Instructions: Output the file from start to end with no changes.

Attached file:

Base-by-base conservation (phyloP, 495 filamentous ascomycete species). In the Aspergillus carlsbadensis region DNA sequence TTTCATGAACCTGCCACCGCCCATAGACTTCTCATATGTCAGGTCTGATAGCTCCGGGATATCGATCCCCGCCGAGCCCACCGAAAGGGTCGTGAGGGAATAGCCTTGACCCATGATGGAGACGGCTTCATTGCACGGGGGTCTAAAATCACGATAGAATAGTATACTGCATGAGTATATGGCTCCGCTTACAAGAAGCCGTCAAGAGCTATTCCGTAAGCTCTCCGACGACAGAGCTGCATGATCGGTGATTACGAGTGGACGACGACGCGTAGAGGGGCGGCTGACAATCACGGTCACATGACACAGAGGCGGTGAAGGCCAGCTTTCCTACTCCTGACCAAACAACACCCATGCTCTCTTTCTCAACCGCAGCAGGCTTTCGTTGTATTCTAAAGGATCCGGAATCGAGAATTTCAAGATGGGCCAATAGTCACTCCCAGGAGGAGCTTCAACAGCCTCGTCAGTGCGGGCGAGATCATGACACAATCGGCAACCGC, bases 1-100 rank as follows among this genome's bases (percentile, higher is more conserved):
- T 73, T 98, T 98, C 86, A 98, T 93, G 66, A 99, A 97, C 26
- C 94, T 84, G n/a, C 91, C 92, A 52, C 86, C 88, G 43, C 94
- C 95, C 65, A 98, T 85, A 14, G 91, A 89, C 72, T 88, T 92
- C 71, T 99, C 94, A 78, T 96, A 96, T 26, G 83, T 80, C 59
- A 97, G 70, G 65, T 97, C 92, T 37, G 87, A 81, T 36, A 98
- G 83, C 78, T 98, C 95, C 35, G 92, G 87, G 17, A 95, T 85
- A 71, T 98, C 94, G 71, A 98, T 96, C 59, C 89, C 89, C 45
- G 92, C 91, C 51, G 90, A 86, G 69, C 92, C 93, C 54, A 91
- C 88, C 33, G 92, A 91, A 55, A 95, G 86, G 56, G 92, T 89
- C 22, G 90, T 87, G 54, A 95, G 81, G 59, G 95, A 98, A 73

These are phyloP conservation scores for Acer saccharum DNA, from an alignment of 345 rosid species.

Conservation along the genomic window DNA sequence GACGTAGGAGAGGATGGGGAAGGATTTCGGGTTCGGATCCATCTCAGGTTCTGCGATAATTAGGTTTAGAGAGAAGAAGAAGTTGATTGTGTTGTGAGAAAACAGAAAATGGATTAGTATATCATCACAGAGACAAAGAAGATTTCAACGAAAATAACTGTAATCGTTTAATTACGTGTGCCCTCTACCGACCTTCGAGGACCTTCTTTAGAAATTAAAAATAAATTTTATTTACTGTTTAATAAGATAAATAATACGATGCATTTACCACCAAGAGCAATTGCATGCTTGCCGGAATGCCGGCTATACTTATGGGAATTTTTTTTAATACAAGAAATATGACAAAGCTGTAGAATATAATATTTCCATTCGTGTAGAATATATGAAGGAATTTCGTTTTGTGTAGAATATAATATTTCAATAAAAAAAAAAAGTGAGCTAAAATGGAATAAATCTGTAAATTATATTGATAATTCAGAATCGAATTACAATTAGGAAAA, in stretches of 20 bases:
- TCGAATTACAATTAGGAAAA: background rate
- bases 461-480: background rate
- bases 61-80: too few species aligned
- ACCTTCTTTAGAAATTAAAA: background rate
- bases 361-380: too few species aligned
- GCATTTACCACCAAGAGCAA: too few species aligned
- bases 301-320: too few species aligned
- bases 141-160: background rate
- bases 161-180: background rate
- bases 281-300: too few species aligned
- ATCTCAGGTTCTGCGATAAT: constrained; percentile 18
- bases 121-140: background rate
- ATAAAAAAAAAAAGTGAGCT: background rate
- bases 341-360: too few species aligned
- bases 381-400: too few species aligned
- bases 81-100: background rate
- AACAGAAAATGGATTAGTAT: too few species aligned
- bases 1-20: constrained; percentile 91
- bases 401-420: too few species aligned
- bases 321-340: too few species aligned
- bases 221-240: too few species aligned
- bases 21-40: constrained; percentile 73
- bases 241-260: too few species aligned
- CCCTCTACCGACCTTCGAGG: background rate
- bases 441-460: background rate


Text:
Base-by-base conservation (phyloP, 495 filamentous ascomycete species). In the Aspergillus carlsbadensis region DNA sequence TTTCATGAACCTGCCACCGCCCATAGACTTCTCATATGTCAGGTCTGATAGCTCCGGGATATCGATCCCCGCCGAGCCCACCGAAAGGGTCGTGAGGGAATAGCCTTGACCCATGATGGAGACGGCTTCATTGCACGGGGGTCTAAAATCACGATAGAATAGTATACTGCATGAGTATATGGCTCCGCTTACAAGAAGCCGTCAAGAGCTATTCCGTAAGCTCTCCGACGACAGAGCTGCATGATCGGTGATTACGAGTGGACGACGACGCGTAGAGGGGCGGCTGACAATCACGGTCACATGACACAGAGGCGGTGAAGGCCAGCTTTCCTACTCCTGACCAAACAACACCCATGCTCTCTTTCTCAACCGCAGCAGGCTTTCGTTGTATTCTAAAGGATCCGGAATCGAGAATTTCAAGATGGGCCAATAGTCACTCCCAGGAGGAGCTTCAACAGCCTCGTCAGTGCGGGCGAGATCATGACACAATCGGCAACCGC, bases 1-100 rank as follows among this genome's bases (percentile, higher is more conserved):
- T 73, T 98, T 98, C 86, A 98, T 93, G 66, A 99, A 97, C 26
- C 94, T 84, G n/a, C 91, C 92, A 52, C 86, C 88, G 43, C 94
- C 95, C 65, A 98, T 85, A 14, G 91, A 89, C 72, T 88, T 92
- C 71, T 99, C 94, A 78, T 96, A 96, T 26, G 83, T 80, C 59
- A 97, G 70, G 65, T 97, C 92, T 37, G 87, A 81, T 36, A 98
- G 83, C 78, T 98, C 95, C 35, G 92, G 87, G 17, A 95, T 85
- A 71, T 98, C 94, G 71, A 98, T 96, C 59, C 89, C 89, C 45
- G 92, C 91, C 51, G 90, A 86, G 69, C 92, C 93, C 54, A 91
- C 88, C 33, G 92, A 91, A 55, A 95, G 86, G 56, G 92, T 89
- C 22, G 90, T 87, G 54, A 95, G 81, G 59, G 95, A 98, A 73

These are phyloP conservation scores for Acer saccharum DNA, from an alignment of 345 rosid species.

Conservation along the genomic window DNA sequence GACGTAGGAGAGGATGGGGAAGGATTTCGGGTTCGGATCCATCTCAGGTTCTGCGATAATTAGGTTTAGAGAGAAGAAGAAGTTGATTGTGTTGTGAGAAAACAGAAAATGGATTAGTATATCATCACAGAGACAAAGAAGATTTCAACGAAAATAACTGTAATCGTTTAATTACGTGTGCCCTCTACCGACCTTCGAGGACCTTCTTTAGAAATTAAAAATAAATTTTATTTACTGTTTAATAAGATAAATAATACGATGCATTTACCACCAAGAGCAATTGCATGCTTGCCGGAATGCCGGCTATACTTATGGGAATTTTTTTTAATACAAGAAATATGACAAAGCTGTAGAATATAATATTTCCATTCGTGTAGAATATATGAAGGAATTTCGTTTTGTGTAGAATATAATATTTCAATAAAAAAAAAAAGTGAGCTAAAATGGAATAAATCTGTAAATTATATTGATAATTCAGAATCGAATTACAATTAGGAAAA, in stretches of 20 bases:
- TCGAATTACAATTAGGAAAA: background rate
- bases 461-480: background rate
- bases 61-80: too few species aligned
- ACCTTCTTTAGAAATTAAAA: background rate
- bases 361-380: too few species aligned
- GCATTTACCACCAAGAGCAA: too few species aligned
- bases 301-320: too few species aligned
- bases 141-160: background rate
- bases 161-180: background rate
- bases 281-300: too few species aligned
- ATCTCAGGTTCTGCGATAAT: constrained; percentile 18
- bases 121-140: background rate
- ATAAAAAAAAAAAGTGAGCT: background rate
- bases 341-360: too few species aligned
- bases 381-400: too few species aligned
- bases 81-100: background rate
- AACAGAAAATGGATTAGTAT: too few species aligned
- bases 1-20: constrained; percentile 91
- bases 401-420: too few species aligned
- bases 321-340: too few species aligned
- bases 221-240: too few species aligned
- bases 21-40: constrained; percentile 73
- bases 241-260: too few species aligned
- CCCTCTACCGACCTTCGAGG: background rate
- bases 441-460: background rate